By Larry Wake -Oracle on May 10, 2013
First off, we have a new paper on achieving compliance with security standards using Oracle Solaris 11:
This paper specifically takes a look at how customers can use Oracle Solaris 11's extensive security features to comply with Payment Card Industry (PCI) security practices--as you can imagine, customers who need to deal with this want to make sure it's done right. However, the practices it covers are applicable to most any sort of regulatory standards, including SOX, HIPAA, and whatever else your particular auditors might throw your way. This paper was put together by Oracle Solaris engineering in conjunction with a PCI auditor. If you have any feedback on this, be sure to add a comment below; I'll make sure the right people see it.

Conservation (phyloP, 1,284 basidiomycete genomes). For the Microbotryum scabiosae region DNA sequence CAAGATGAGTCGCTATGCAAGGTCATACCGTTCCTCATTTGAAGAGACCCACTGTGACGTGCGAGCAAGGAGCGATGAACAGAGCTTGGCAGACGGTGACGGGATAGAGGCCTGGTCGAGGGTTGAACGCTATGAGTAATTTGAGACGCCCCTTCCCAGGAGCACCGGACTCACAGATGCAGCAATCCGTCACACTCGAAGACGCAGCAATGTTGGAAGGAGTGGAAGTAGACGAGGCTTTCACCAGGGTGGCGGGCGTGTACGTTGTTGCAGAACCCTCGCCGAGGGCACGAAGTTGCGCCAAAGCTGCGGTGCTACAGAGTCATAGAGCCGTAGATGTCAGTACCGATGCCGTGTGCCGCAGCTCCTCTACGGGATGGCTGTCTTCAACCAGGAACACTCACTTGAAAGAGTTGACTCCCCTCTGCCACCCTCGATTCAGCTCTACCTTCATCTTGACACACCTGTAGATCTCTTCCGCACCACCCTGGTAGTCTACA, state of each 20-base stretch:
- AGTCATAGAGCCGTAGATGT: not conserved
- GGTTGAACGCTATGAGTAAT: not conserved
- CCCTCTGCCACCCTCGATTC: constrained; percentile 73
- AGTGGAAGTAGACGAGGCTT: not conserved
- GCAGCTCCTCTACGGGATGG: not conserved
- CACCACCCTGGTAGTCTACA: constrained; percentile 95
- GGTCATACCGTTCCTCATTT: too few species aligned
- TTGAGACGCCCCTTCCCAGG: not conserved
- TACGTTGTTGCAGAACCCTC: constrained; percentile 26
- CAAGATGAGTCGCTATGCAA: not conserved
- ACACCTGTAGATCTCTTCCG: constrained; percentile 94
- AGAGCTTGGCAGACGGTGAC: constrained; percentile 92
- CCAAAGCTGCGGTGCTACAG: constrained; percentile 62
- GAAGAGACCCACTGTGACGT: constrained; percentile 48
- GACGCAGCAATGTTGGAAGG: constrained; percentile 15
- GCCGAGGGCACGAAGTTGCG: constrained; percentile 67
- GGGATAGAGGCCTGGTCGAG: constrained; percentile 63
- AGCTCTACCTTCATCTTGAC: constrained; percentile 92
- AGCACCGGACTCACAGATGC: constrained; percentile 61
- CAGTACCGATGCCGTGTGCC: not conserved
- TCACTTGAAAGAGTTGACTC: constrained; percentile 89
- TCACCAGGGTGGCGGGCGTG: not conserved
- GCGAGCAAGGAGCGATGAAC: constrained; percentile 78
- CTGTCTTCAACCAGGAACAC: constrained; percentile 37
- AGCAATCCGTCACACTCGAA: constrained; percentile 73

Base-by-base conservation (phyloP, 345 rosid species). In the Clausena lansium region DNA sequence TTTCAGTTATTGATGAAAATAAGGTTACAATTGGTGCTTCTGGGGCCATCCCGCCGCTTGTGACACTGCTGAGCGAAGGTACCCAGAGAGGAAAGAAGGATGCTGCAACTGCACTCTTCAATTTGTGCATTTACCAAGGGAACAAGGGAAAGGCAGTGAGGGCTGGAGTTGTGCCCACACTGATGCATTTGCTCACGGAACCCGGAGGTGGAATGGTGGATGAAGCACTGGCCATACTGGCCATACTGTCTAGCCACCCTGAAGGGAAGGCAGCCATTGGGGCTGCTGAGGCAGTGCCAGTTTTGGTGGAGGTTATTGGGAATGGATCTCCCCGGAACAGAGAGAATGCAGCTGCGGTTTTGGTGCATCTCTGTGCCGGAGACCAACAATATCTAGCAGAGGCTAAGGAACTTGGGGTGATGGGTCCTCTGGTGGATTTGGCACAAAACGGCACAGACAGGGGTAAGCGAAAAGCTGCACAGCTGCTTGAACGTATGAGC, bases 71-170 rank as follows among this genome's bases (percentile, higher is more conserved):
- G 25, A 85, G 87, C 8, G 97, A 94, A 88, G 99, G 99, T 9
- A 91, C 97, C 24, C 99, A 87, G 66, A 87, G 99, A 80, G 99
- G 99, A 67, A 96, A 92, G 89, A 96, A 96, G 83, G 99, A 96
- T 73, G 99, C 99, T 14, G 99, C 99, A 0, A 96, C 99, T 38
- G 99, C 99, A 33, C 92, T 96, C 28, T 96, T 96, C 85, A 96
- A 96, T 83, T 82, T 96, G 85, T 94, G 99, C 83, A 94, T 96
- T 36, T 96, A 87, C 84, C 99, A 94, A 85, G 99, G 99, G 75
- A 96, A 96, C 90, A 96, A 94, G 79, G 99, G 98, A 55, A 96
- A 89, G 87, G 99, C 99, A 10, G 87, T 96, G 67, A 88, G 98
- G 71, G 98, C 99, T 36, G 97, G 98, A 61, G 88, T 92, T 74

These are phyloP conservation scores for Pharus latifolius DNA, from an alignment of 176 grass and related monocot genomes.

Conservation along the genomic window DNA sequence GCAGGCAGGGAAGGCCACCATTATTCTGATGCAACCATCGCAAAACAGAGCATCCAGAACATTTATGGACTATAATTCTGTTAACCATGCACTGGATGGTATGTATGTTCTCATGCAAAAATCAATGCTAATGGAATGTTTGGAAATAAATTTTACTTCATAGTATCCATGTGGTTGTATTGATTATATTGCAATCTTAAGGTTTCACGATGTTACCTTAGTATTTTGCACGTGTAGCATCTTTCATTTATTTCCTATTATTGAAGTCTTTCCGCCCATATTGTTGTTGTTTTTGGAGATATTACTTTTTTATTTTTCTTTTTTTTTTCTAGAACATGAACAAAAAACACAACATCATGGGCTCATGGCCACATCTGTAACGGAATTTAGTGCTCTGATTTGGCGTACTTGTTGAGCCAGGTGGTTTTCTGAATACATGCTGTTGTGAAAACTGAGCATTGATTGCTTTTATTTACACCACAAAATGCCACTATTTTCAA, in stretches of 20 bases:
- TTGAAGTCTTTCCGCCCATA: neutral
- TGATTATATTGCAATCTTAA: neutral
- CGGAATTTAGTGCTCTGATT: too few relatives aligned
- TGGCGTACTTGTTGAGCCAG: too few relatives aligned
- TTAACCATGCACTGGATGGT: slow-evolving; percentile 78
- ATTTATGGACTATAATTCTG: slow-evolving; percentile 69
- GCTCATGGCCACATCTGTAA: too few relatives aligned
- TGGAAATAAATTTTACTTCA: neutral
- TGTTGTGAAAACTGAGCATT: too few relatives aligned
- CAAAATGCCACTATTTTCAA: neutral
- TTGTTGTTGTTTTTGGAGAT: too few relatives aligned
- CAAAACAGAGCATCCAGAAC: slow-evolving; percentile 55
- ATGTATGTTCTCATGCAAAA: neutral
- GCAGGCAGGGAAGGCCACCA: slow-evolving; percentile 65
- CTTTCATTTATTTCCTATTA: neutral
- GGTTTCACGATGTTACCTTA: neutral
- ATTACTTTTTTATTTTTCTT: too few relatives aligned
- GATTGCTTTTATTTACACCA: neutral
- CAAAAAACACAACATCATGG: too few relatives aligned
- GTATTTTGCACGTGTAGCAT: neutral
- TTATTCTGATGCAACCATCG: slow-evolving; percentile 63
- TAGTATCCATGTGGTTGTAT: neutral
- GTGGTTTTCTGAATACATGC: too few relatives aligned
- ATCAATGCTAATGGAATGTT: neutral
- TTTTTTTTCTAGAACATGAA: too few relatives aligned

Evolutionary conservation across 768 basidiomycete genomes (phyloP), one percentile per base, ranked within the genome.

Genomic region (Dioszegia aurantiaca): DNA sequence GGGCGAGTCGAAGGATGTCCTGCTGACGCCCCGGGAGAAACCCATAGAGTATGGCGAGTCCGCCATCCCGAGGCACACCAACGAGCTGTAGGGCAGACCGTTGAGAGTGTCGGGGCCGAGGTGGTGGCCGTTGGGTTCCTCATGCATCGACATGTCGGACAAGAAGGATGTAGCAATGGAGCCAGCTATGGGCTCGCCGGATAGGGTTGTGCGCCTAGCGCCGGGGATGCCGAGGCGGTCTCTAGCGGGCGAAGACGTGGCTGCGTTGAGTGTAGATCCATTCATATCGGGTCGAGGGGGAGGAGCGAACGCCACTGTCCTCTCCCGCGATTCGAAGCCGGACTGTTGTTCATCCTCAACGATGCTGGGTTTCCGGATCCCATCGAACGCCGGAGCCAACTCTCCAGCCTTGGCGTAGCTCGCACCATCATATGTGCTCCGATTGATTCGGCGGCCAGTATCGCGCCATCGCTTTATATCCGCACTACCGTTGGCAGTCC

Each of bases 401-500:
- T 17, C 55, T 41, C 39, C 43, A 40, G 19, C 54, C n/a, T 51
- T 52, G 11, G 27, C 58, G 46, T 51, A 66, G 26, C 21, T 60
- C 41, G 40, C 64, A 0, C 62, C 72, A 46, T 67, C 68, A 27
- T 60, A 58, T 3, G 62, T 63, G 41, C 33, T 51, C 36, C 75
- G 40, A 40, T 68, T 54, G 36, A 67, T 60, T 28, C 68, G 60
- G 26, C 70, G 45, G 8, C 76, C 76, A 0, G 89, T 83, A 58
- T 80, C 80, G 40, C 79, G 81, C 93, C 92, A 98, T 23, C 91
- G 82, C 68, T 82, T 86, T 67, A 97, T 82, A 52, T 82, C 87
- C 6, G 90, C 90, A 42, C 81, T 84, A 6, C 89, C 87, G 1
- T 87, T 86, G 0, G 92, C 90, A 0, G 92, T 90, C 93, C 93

Meanwhile, Oracle Solaris security expert Glenn Faden, aka "Trusted Blogger," has come out with several new posts. A couple in particular are based on requests for an explanation of the differences between the security models in Oracle Solaris and other environments such as AppArmor and SELinux.
- Oracle Solaris Extended Policy and MySQL, as the name implies, describes how to install software with fine-grained policy granularity.
- Permissive and Restricted Policies explains Oracle Solaris privileges and the nomenclature surrounding them, and how that compares and contrasts with Linux capabilities.